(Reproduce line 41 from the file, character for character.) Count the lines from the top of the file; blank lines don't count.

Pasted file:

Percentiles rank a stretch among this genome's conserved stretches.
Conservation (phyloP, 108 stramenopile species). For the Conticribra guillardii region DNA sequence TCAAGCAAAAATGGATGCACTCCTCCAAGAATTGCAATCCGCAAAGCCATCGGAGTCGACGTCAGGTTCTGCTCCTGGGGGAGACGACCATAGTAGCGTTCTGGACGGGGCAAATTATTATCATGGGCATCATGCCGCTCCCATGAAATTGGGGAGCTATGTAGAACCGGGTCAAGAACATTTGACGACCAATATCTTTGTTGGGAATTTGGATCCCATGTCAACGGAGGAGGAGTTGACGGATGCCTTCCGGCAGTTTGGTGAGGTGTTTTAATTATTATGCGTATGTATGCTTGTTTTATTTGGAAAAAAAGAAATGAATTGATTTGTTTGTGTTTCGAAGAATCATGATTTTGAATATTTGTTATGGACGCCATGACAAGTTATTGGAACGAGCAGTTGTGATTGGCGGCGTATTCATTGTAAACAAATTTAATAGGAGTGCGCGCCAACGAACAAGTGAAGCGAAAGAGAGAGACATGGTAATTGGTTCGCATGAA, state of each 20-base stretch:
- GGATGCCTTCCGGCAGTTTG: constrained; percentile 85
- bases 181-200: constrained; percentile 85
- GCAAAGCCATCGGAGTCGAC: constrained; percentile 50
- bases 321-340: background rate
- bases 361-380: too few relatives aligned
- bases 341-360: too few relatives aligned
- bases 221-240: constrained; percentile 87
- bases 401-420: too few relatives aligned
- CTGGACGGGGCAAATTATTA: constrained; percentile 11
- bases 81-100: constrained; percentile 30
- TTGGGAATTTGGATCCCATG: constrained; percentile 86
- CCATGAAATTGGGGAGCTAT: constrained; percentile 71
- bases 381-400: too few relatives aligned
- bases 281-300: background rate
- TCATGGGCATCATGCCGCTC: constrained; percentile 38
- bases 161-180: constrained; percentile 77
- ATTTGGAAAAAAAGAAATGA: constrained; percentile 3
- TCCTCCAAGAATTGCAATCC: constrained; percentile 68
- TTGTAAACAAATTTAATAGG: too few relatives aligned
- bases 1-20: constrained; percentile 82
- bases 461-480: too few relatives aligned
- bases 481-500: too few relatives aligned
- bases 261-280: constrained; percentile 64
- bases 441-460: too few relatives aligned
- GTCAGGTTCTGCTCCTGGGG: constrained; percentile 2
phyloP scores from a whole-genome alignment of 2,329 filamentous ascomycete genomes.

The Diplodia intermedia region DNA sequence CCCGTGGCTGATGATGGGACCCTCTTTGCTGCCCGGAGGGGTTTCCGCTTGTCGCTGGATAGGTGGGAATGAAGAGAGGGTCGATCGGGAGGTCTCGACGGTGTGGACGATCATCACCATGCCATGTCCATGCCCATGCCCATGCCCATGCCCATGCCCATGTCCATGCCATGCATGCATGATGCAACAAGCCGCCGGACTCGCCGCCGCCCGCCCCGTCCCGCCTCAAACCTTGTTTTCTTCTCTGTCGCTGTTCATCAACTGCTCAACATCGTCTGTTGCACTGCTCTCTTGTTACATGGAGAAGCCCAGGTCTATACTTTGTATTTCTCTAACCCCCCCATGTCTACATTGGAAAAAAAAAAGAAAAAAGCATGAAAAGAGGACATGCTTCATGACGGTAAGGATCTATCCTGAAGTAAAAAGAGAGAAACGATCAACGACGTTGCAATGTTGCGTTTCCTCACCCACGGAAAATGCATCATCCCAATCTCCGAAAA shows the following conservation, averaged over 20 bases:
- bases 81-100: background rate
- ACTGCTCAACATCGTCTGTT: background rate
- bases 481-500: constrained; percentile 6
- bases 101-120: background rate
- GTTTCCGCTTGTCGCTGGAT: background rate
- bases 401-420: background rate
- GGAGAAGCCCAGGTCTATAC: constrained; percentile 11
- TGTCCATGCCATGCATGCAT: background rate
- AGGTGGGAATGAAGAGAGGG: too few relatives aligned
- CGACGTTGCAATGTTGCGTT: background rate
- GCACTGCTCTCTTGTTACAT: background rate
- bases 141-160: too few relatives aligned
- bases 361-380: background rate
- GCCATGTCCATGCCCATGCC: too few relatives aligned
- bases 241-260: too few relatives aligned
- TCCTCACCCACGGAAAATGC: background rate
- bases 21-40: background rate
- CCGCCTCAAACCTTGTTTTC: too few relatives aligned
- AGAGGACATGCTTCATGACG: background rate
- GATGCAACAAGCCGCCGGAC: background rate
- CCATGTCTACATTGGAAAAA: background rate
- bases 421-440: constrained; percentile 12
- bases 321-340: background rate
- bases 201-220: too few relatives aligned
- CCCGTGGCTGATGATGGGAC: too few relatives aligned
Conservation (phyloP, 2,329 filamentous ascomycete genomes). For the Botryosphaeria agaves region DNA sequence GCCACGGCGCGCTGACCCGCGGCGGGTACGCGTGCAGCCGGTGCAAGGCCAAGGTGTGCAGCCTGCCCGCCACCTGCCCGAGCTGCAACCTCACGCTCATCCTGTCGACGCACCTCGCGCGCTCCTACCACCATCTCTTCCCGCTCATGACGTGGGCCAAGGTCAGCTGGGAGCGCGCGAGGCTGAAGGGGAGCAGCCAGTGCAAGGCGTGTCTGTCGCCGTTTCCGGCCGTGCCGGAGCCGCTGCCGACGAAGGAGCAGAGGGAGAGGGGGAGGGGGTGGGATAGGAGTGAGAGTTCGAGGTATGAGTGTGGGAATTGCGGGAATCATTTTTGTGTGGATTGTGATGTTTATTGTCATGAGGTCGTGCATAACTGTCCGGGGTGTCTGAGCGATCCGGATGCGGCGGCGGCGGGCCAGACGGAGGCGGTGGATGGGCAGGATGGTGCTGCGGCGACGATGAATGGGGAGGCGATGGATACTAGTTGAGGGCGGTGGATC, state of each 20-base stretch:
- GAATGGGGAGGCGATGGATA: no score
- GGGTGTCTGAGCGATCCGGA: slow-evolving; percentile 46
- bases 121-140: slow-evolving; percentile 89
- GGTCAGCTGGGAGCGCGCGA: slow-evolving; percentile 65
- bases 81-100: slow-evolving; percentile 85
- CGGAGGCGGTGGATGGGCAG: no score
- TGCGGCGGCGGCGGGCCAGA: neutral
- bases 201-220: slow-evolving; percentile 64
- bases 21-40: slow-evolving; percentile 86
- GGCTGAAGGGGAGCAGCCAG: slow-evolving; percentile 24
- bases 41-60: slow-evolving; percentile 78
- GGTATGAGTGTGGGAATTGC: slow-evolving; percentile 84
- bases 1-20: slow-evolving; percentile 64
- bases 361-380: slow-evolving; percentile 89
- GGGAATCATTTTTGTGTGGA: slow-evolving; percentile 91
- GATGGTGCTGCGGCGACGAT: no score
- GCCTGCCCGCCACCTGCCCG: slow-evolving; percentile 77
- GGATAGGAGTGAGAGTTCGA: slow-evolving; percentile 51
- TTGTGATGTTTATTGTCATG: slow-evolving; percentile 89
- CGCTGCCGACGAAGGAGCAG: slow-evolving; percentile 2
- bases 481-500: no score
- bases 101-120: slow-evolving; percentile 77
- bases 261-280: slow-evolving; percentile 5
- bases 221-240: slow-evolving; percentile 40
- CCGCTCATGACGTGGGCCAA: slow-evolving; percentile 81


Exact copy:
- bases 141-160: too few relatives aligned